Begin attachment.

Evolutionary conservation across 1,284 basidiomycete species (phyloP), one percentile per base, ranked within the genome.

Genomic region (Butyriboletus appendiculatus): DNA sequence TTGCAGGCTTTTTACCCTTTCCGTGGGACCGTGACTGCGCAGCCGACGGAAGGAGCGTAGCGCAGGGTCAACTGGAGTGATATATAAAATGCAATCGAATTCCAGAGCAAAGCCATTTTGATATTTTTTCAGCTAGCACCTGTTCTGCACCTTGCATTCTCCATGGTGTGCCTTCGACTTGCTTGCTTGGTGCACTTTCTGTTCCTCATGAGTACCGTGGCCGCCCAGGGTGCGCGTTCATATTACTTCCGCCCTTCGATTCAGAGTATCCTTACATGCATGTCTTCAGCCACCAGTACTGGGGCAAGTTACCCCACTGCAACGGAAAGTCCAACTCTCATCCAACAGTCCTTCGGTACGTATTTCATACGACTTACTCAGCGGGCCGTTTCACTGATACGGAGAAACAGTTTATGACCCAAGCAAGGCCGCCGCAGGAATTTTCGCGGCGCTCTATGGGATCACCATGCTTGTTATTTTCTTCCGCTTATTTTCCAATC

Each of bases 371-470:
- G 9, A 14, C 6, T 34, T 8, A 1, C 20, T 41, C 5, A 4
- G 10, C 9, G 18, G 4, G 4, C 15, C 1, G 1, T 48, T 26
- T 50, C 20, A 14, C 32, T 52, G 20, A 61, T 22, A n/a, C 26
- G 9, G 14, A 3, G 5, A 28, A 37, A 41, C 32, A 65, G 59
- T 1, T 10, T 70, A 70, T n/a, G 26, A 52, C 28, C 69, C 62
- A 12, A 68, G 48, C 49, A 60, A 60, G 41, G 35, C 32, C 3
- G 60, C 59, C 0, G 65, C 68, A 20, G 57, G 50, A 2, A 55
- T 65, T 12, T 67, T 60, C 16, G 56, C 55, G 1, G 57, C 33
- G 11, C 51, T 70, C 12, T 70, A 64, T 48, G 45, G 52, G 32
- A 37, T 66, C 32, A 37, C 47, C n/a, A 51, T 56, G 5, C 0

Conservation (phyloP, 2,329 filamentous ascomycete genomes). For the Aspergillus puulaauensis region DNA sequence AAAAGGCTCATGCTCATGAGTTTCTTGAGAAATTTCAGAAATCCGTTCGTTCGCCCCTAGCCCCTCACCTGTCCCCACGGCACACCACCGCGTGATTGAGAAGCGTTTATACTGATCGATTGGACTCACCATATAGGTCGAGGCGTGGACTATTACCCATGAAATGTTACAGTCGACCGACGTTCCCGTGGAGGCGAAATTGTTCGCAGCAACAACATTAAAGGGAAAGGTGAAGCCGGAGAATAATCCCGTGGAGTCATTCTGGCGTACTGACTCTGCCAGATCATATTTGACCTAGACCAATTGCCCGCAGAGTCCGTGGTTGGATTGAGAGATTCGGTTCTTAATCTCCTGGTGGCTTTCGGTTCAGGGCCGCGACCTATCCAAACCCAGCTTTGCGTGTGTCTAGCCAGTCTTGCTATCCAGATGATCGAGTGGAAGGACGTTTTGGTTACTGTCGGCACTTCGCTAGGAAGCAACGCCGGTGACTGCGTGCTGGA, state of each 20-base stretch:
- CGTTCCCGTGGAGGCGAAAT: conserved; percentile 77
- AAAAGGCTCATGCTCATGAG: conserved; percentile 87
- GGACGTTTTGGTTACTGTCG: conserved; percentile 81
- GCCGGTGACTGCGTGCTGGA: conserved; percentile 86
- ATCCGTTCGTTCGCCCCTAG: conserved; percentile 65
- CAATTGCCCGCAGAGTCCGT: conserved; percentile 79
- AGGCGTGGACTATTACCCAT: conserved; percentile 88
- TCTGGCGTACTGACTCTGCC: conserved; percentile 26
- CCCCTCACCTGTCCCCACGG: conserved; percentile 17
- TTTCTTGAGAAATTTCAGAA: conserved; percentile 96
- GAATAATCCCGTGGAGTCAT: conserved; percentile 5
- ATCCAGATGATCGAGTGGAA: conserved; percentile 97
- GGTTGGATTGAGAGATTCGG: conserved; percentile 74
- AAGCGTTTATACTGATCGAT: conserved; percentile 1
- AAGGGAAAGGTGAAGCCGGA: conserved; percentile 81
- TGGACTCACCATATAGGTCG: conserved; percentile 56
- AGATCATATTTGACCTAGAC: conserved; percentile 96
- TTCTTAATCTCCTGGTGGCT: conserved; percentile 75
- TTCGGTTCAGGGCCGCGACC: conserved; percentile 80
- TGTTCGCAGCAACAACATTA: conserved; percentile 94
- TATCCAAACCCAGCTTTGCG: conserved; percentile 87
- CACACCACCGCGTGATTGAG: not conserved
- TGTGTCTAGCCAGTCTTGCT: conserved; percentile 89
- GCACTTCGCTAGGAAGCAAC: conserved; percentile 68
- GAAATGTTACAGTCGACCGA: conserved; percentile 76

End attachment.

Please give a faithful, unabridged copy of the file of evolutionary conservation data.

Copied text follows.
Evolutionary conservation across 1,284 basidiomycete species (phyloP), one percentile per base, ranked within the genome.

Genomic region (Butyriboletus appendiculatus): DNA sequence TTGCAGGCTTTTTACCCTTTCCGTGGGACCGTGACTGCGCAGCCGACGGAAGGAGCGTAGCGCAGGGTCAACTGGAGTGATATATAAAATGCAATCGAATTCCAGAGCAAAGCCATTTTGATATTTTTTCAGCTAGCACCTGTTCTGCACCTTGCATTCTCCATGGTGTGCCTTCGACTTGCTTGCTTGGTGCACTTTCTGTTCCTCATGAGTACCGTGGCCGCCCAGGGTGCGCGTTCATATTACTTCCGCCCTTCGATTCAGAGTATCCTTACATGCATGTCTTCAGCCACCAGTACTGGGGCAAGTTACCCCACTGCAACGGAAAGTCCAACTCTCATCCAACAGTCCTTCGGTACGTATTTCATACGACTTACTCAGCGGGCCGTTTCACTGATACGGAGAAACAGTTTATGACCCAAGCAAGGCCGCCGCAGGAATTTTCGCGGCGCTCTATGGGATCACCATGCTTGTTATTTTCTTCCGCTTATTTTCCAATC

Each of bases 371-470:
- G 9, A 14, C 6, T 34, T 8, A 1, C 20, T 41, C 5, A 4
- G 10, C 9, G 18, G 4, G 4, C 15, C 1, G 1, T 48, T 26
- T 50, C 20, A 14, C 32, T 52, G 20, A 61, T 22, A n/a, C 26
- G 9, G 14, A 3, G 5, A 28, A 37, A 41, C 32, A 65, G 59
- T 1, T 10, T 70, A 70, T n/a, G 26, A 52, C 28, C 69, C 62
- A 12, A 68, G 48, C 49, A 60, A 60, G 41, G 35, C 32, C 3
- G 60, C 59, C 0, G 65, C 68, A 20, G 57, G 50, A 2, A 55
- T 65, T 12, T 67, T 60, C 16, G 56, C 55, G 1, G 57, C 33
- G 11, C 51, T 70, C 12, T 70, A 64, T 48, G 45, G 52, G 32
- A 37, T 66, C 32, A 37, C 47, C n/a, A 51, T 56, G 5, C 0

Conservation (phyloP, 2,329 filamentous ascomycete genomes). For the Aspergillus puulaauensis region DNA sequence AAAAGGCTCATGCTCATGAGTTTCTTGAGAAATTTCAGAAATCCGTTCGTTCGCCCCTAGCCCCTCACCTGTCCCCACGGCACACCACCGCGTGATTGAGAAGCGTTTATACTGATCGATTGGACTCACCATATAGGTCGAGGCGTGGACTATTACCCATGAAATGTTACAGTCGACCGACGTTCCCGTGGAGGCGAAATTGTTCGCAGCAACAACATTAAAGGGAAAGGTGAAGCCGGAGAATAATCCCGTGGAGTCATTCTGGCGTACTGACTCTGCCAGATCATATTTGACCTAGACCAATTGCCCGCAGAGTCCGTGGTTGGATTGAGAGATTCGGTTCTTAATCTCCTGGTGGCTTTCGGTTCAGGGCCGCGACCTATCCAAACCCAGCTTTGCGTGTGTCTAGCCAGTCTTGCTATCCAGATGATCGAGTGGAAGGACGTTTTGGTTACTGTCGGCACTTCGCTAGGAAGCAACGCCGGTGACTGCGTGCTGGA, state of each 20-base stretch:
- CGTTCCCGTGGAGGCGAAAT: conserved; percentile 77
- AAAAGGCTCATGCTCATGAG: conserved; percentile 87
- GGACGTTTTGGTTACTGTCG: conserved; percentile 81
- GCCGGTGACTGCGTGCTGGA: conserved; percentile 86
- ATCCGTTCGTTCGCCCCTAG: conserved; percentile 65
- CAATTGCCCGCAGAGTCCGT: conserved; percentile 79
- AGGCGTGGACTATTACCCAT: conserved; percentile 88
- TCTGGCGTACTGACTCTGCC: conserved; percentile 26
- CCCCTCACCTGTCCCCACGG: conserved; percentile 17
- TTTCTTGAGAAATTTCAGAA: conserved; percentile 96
- GAATAATCCCGTGGAGTCAT: conserved; percentile 5
- ATCCAGATGATCGAGTGGAA: conserved; percentile 97
- GGTTGGATTGAGAGATTCGG: conserved; percentile 74
- AAGCGTTTATACTGATCGAT: conserved; percentile 1
- AAGGGAAAGGTGAAGCCGGA: conserved; percentile 81
- TGGACTCACCATATAGGTCG: conserved; percentile 56
- AGATCATATTTGACCTAGAC: conserved; percentile 96
- TTCTTAATCTCCTGGTGGCT: conserved; percentile 75
- TTCGGTTCAGGGCCGCGACC: conserved; percentile 80
- TGTTCGCAGCAACAACATTA: conserved; percentile 94
- TATCCAAACCCAGCTTTGCG: conserved; percentile 87
- CACACCACCGCGTGATTGAG: not conserved
- TGTGTCTAGCCAGTCTTGCT: conserved; percentile 89
- GCACTTCGCTAGGAAGCAAC: conserved; percentile 68
- GAAATGTTACAGTCGACCGA: conserved; percentile 76